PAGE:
Regional powerhouse

One of the smallest countries in terms of size and population to take part in this year’s edition, Honduras’s list of achievements on the world stage, unsurprisingly, is not great. However, in regional tournaments it has tasted fair bit of success.

The Central American Republic of Honduras, sandwiched between Guatemala and Nicaragua, will be making its third appearance in the FIFA World Cup Finals.

One of the smallest countries in terms of size and population to take part in this year’s edition, Honduras’s list of achievements on the world stage, unsurprisingly, is not great. However, in regional tournaments it has tasted fair bit of success.

Its roll of honour includes winning the CONCACAF title in 1981 — 60 years after the national team made its debut in the Independence Centenary Games in 1921 where it lost by a massive 10-1 margin to host Guatemala. The nation was also the CONCACAF runner-up in 1985 and ‘91.

Following its triumph in 1981, Honduras made the World Cup finals for the first time the following year in Spain. Though it managed to draw against both Spain and Northern Ireland, a solitary-goal loss to Yugoslavia forced it to take an early flight back home.

And at home it stayed for the next 28 years before qualifying for the 2010 edition in South Africa. But this time, too, the results were dismal, with two losses — to Chile and Spain — followed by a draw against Switzerland.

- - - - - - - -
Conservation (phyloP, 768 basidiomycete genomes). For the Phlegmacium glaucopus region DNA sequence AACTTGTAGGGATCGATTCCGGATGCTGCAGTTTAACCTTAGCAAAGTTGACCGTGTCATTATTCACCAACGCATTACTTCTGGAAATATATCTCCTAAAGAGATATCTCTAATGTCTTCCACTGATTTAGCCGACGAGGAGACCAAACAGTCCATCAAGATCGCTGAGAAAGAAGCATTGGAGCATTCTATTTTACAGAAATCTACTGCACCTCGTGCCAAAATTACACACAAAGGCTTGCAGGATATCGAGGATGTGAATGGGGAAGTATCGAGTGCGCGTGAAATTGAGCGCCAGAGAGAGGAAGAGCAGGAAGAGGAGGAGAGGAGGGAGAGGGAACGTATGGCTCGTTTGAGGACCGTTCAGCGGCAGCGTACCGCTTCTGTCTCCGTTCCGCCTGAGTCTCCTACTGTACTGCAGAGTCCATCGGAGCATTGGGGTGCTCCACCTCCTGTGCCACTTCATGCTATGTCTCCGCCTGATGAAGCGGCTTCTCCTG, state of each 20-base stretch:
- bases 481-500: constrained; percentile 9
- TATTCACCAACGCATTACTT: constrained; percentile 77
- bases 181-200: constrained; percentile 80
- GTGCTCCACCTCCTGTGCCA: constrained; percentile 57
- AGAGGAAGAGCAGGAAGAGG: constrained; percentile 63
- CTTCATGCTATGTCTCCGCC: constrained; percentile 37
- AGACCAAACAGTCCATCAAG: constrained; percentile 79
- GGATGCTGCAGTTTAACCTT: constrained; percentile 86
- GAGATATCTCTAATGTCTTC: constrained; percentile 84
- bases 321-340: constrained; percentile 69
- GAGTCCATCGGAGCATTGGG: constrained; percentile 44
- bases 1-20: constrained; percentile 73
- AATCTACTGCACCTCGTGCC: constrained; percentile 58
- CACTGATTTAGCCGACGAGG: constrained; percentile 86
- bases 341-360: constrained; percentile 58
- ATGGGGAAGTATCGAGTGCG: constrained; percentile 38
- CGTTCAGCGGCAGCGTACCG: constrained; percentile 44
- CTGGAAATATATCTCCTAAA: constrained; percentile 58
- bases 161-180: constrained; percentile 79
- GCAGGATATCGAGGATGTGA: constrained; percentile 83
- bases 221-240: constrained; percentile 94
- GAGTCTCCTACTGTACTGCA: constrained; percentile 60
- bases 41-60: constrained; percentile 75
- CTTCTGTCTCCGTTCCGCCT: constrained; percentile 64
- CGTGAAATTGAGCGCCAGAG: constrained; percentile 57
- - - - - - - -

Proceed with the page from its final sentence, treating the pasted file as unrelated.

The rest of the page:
However, in between it enjoyed reasonable success locally, winning three UNCAF Nations Cup titles (1993, 95 and 2011) and also gold medals at the Central American Games in 1990, 1994 and 2013.

Nicknamed Los Catrachos, La Bicolor or just La H, the team did well in the 2001 Copa America, finishing third, after replacing Argentina, which withdrew, in the last minute.

While that chronicles Honduras’ achievements, the country was also one of the parties involved in the ‘Football War.’ While immigrant trouble had festered for long between Honduras and El Salvador, football results in 1969 started off a war between the two. With the World Cup qualifiers then not employing goal-differences to separate teams, the two countries had to play a third match at a neutral venue, following hostile home-wins by each team.

Right before the third game in Mexico, El Salvador broke off diplomatic relations with Honduras and promptly won the match and qualified. With matters already at a boil politically, war broke out between the two nations and thousands of lives were lost.

* * * Strike force

Carlos Pavon is Honduras' all-time leading goalscorer with 58 goals. He started and ended his career in his country with Real Espana, also top scoring for them with 72 goals. In between he played in Mexico, Europe (Serie A - Udinese and Napoli, and La Liga with Real Vallodolid) and in the Major League Soccer.

Wilmer Valasquez, aka `El Matador' is second in the list of goal-scorers for Honduras with 35 strikes in 47 games. Four of these goals came in his debut game against Panama in the 1997 UNCAF Nations Cup.

Milton Nunez, also called Tyson, comes third in the list of goal-scorers with 33 strikes, while Amado Guevara, with 138 international caps leads Honduras's list of all-time appearances. The attacking midfielder also has 27 goals to his credit. Sriram Venkatesh